Even with the increase in infection rates again and with a new wave of the coronavirus (Covid-19) in the Sultanate and across the world, some people still violate the rules that govern how to behave with others and adhere to health requirements.
Perhaps people’s alertness to staying away from public gathering appears to be slowing. Regardless of the immunisation of some groups so far, unfortunately it has become clear that we are slowly losing our grip with the increase in cases in the past few days.
Nevertheless, we still have reason for optimism. Vaccination rates are on the rise and large shipments of coronavirus vaccine have reached the Sultanate and will continue to flow.
Without a doubt, the vaccine is the key to slowing the spread of the virus, which is often silent, stressing the fact that this is not the time to relax, but the other way round.
The government is trying its best to provide the vaccine as soon as possible. Thus, as we all wish that this pandemic ends in the near future, we must also be more careful at present and cooperate with the government efforts to reduce the spread of the virus.
The problem is that the lapses of individuals in our society not only slow us down, but rather we have gone backwards as the previous wave of corona was last year.
After having made a lot of progress in collaboration with the Supreme Committee for Pandemic Follow-up, at the present we are very much exposing our health to risk. In other words, we are facing the grave danger of failing to contain the major pandemic and its ‘hurricane’!
Did you not notice that some people are looking for any loophole in those instructions recommended by the Supreme Committee to suit them? What I mean is that some people (especially those who have been vaccinated) think that “if I can meet with another unvaccinated family, why can’t we have big meetings?”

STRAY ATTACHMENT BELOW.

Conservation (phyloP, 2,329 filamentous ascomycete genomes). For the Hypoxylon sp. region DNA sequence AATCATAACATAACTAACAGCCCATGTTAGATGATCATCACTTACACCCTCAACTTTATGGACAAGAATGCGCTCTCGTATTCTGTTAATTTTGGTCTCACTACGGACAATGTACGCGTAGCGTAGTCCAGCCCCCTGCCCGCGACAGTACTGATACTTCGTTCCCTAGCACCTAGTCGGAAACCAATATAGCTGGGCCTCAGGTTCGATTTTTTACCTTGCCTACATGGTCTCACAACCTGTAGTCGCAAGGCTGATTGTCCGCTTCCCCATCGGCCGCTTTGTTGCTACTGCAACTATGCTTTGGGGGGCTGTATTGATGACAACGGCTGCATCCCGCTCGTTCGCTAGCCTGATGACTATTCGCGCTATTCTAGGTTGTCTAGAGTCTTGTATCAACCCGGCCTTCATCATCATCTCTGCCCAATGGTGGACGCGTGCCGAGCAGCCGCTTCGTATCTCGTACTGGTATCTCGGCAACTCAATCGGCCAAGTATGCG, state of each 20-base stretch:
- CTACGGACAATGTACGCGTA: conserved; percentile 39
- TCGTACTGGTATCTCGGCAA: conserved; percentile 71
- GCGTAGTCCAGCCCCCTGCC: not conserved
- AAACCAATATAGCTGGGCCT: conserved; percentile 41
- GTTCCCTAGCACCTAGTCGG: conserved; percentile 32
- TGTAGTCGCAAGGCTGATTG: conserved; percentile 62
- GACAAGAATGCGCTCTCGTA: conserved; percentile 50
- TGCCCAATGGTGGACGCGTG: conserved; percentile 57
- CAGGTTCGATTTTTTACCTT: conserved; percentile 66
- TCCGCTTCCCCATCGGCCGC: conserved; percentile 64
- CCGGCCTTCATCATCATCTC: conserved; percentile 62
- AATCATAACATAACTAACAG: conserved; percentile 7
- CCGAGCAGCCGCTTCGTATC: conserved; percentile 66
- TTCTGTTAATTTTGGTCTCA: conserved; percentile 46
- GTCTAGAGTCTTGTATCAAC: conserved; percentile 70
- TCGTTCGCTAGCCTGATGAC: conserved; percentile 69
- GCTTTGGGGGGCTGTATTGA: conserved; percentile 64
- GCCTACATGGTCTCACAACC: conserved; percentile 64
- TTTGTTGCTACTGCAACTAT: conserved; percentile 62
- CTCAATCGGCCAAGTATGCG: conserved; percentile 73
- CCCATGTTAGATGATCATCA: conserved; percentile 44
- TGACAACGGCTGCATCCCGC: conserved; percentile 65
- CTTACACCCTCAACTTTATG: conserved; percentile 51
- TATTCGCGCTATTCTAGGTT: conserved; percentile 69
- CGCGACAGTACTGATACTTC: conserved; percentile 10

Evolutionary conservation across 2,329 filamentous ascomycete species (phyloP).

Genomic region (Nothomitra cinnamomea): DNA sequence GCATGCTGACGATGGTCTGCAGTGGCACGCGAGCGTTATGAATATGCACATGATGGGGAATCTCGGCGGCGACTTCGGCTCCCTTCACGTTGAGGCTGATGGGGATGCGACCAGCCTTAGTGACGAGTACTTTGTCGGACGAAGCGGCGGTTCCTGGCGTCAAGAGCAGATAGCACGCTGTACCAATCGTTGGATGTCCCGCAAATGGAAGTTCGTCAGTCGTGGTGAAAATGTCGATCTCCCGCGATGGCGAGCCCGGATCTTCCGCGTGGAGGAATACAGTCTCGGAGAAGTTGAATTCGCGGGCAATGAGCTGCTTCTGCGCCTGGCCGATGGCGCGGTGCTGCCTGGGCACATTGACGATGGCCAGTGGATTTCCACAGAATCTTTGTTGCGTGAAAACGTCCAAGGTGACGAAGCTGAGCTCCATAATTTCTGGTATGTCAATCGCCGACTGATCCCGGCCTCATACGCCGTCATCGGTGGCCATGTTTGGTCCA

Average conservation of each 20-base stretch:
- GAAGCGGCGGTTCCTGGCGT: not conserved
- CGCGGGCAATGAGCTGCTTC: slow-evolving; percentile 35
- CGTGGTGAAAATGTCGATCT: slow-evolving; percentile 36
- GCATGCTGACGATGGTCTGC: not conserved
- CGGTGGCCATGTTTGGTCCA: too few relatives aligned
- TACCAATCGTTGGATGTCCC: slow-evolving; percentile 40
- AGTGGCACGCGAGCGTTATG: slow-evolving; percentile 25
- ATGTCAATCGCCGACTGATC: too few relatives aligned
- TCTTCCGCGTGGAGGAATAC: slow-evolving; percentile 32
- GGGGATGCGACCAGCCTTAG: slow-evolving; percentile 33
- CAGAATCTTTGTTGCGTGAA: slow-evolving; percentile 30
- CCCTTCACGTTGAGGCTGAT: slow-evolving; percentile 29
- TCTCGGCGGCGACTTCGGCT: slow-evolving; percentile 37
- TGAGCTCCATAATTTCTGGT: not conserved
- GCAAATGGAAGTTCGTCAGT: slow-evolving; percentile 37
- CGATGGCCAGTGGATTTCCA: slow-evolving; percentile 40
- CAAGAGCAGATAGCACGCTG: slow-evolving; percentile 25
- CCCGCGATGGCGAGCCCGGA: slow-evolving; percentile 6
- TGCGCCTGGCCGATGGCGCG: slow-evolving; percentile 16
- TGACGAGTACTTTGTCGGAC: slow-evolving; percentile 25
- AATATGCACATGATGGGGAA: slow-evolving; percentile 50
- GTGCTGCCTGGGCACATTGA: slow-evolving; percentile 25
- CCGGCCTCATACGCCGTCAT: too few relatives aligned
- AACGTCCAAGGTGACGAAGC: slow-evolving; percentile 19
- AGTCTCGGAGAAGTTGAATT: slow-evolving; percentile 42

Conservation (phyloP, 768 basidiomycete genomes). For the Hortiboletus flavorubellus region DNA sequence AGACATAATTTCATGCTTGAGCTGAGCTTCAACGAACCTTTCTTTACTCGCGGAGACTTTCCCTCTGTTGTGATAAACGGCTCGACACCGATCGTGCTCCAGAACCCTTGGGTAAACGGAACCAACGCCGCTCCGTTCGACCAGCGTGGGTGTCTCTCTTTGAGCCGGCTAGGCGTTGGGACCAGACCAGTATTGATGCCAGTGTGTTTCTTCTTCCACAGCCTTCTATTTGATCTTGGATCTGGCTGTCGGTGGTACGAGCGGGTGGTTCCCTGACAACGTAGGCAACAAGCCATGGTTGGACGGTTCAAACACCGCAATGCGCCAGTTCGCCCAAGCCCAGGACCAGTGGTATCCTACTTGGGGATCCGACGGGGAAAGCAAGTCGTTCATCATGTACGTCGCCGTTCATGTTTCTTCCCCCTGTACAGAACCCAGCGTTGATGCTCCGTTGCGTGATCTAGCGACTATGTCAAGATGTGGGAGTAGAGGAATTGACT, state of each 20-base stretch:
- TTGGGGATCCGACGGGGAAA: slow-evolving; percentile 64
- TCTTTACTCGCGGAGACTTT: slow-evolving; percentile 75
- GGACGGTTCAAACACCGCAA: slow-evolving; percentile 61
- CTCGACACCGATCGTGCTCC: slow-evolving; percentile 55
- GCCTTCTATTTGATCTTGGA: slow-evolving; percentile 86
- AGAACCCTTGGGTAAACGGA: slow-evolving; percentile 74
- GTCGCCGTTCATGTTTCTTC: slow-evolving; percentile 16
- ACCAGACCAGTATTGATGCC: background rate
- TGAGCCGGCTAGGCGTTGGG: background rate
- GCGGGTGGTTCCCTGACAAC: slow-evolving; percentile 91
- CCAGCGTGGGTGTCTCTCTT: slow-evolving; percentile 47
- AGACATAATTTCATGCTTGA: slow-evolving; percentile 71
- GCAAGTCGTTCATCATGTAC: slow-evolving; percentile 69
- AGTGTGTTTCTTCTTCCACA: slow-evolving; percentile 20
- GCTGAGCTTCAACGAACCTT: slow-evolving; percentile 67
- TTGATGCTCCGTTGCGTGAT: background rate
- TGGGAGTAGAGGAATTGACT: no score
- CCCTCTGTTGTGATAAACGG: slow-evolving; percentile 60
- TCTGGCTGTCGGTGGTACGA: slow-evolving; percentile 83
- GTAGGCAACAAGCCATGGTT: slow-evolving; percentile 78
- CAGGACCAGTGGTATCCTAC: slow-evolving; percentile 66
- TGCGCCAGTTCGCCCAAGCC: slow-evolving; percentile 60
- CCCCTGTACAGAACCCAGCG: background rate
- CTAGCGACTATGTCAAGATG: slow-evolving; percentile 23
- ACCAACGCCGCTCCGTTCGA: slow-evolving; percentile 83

However, here we all realise that many of these decisions, despite good intentions, will create a mixture of post-vaccination behaviours, many of which will be miscalculations of risk. And some people who believe they have acted responsibly last year presume they are more immune to the virus.
Even worse, the feeling of exception makes it easy to say: Well, familial gathering, for instance eight to ten people, might be fine and no harm. Thus, a new cause of the coronavirus outbreak is created.
On the other hand, it is true that vaccines have raised our hopes and it is a tool that increases the level of safety, especially if we inoculate most of the community members in the near future.
However, this new trend may with passing of time create small illusion. As soon as they hear the words “it’s getting safer”, people can unintentionally push them to fully focus on “safe” and begin to quickly reduce the interest in health requirements. However, the goal here is not to reduce the importance of vaccines. It’s excellent and actually protects millions of people from the many complications of the coronavirus, but it is good to remember that the virus that the vaccines are fighting against continues to mutate.
We cannot take the end of the pandemic game for granted. As we know that more infections will be followed by more opportunities for the virus to spread and possible mutations, and may also slip away from our defences. Is it not? My message to everyone here is: Stop this possibility, we still have to consider our collective risks, not just our individual risks!
Dr Yousuf Ali al Mulla, MD, Ministry of Health, is a medical innovator and educator. For any queries regarding the content of the column he can be contacted at: email@example.com